jazz guitar tab
The dominant bebop scale /
When you want to improvise over a dominant 7th chord (and all extended dominant chords), playing the dominant bebop scale is a good alternative to the common tricks like the dominant 7th arpeggio, pentatonic scale or mixolydian mode. This is surely the most played of the bebop scales.
Unlike the mixolydian mode (also called "dominant scale") the dominant bebop scale is an octonic scale, it contains eight notes, in comparison to the dominant scale it has a major seventh (additional note) between the minor seventh and the root:
Dominant bebop scale formula :
Root, second, major third, fourth, fifth, sixth, minor seventh, major seventh.
Therefore the D dominant bebop scale contains the following notes : D-E-F#-G-A-B-C-C#. "C#" is the passing tone (major seventh) between the minor seventh "C" and the root "D".
The lick /
This lick starts with the minor seventh (C). You can notice the presence of the major seventh (C#) from the D bebop dominant scale on bar 2 and an additional passing tone (A#) on bar four.
You will find a F#m7b5 arpeggio at the end of the third measure (beat four) and the begining of the fourth (beat one). Also called "half diminished" this arpeggio is constructed with the four following notes ( F# - A - C - E ).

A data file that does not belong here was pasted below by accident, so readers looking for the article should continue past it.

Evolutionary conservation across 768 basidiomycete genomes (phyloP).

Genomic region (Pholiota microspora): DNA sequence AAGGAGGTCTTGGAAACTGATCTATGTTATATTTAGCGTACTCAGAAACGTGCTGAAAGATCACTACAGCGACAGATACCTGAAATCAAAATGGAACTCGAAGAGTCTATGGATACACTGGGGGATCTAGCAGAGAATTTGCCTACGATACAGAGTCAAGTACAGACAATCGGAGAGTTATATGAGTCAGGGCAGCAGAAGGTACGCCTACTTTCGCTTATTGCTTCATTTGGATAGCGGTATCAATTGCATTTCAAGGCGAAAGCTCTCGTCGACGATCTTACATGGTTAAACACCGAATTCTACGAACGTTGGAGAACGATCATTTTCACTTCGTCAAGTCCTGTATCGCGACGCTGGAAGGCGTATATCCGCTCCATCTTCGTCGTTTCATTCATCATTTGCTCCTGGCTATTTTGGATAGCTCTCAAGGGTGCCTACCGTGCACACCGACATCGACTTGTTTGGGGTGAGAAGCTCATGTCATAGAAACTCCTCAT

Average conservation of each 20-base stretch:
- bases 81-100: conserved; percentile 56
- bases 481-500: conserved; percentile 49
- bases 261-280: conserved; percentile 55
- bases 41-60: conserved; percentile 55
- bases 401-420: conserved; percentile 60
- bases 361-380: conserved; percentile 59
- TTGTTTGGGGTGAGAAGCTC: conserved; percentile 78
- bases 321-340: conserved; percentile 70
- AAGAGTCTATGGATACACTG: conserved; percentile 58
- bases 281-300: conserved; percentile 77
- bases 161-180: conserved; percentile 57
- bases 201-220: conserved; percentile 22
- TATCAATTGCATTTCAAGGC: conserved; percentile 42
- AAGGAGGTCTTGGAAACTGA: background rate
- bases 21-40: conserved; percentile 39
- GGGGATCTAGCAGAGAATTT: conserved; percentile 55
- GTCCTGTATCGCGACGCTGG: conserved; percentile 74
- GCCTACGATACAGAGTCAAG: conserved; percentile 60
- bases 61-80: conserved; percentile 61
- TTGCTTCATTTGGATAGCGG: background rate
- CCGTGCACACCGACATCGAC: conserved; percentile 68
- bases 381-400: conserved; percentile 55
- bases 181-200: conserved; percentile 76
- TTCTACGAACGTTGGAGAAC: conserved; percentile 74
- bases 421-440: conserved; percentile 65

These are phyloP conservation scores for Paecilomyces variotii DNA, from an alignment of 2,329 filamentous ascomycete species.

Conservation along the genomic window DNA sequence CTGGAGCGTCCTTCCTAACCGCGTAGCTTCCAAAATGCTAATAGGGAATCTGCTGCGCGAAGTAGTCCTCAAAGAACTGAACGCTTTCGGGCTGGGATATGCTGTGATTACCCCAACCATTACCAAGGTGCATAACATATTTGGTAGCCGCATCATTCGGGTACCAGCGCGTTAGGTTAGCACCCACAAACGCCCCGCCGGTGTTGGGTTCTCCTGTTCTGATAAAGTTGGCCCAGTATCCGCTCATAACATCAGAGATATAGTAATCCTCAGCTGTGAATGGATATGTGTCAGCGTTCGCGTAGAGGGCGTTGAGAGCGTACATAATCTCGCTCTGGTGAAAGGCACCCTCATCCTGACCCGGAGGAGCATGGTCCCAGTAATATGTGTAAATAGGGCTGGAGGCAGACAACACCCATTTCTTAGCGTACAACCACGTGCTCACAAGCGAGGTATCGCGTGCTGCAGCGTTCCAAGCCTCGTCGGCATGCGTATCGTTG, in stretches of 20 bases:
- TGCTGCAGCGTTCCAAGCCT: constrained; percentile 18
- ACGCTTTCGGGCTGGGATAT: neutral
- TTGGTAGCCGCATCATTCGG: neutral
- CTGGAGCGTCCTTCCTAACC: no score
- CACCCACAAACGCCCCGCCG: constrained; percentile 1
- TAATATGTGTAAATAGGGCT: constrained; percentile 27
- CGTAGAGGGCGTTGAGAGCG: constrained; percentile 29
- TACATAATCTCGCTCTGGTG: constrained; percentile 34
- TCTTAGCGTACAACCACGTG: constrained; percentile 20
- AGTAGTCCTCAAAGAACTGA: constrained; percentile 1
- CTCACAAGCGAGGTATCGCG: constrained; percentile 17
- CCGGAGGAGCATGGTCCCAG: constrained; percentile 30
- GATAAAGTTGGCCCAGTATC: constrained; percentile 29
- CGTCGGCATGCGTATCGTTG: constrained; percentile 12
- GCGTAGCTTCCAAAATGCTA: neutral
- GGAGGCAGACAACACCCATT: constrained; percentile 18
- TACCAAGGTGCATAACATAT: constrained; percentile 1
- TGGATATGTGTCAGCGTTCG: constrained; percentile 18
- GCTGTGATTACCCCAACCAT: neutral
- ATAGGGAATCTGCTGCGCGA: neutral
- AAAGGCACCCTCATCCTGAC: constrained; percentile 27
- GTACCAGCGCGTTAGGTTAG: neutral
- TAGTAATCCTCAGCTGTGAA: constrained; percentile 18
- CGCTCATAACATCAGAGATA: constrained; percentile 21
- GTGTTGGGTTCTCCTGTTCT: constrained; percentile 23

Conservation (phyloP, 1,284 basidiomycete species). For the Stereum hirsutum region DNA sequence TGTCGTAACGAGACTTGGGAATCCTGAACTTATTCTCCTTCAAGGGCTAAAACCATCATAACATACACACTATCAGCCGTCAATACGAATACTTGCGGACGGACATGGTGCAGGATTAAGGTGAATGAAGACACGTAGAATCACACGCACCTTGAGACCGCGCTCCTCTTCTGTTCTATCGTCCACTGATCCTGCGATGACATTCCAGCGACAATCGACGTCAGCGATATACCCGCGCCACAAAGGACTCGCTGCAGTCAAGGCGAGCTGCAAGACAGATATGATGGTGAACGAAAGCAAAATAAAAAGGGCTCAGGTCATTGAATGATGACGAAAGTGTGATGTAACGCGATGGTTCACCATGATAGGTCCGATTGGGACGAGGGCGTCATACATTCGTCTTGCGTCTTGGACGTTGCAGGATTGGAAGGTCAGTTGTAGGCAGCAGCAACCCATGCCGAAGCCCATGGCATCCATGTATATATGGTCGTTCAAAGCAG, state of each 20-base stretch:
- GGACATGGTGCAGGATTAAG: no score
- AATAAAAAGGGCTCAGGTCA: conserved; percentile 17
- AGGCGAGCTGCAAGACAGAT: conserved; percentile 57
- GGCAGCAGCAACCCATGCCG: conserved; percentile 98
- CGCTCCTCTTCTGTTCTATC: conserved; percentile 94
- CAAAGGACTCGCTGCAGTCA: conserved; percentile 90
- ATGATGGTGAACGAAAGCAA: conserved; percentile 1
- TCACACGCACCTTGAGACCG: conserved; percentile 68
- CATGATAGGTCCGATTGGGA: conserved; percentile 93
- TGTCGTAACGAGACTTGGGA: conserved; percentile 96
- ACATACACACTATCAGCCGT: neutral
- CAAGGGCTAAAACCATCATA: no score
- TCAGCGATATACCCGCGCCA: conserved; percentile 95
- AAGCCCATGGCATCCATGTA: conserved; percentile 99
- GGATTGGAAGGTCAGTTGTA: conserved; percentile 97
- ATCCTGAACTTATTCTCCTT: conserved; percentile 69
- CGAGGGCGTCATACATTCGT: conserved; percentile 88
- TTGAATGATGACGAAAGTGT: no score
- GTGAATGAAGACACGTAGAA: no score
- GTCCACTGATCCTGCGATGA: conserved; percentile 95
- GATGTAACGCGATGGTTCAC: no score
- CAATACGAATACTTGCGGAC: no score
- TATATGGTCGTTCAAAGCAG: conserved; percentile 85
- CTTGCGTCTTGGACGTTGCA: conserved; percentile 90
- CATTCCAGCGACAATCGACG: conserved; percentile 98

You can also play this lick over a Am7 chord or why not over a II - V chord progression : Am7 | % | D7 | % |
The tritone substitution is one of the most common substitutions found in jazz music. The basic application of a tritone substitution is to take any 7th chord and play another 7th chord that occurs a tritone away from that initial chord.
See more on Tritone substitution jazz guitar licks page it is regularly udated. Stay tuned.
Here is a jazz guitar lesson about a tritone substitution lick over a II-V-I jazz progression. This tritone substitution guitar line is excerpt from the "5 tritone jazz guitar licks" E-book PDF.
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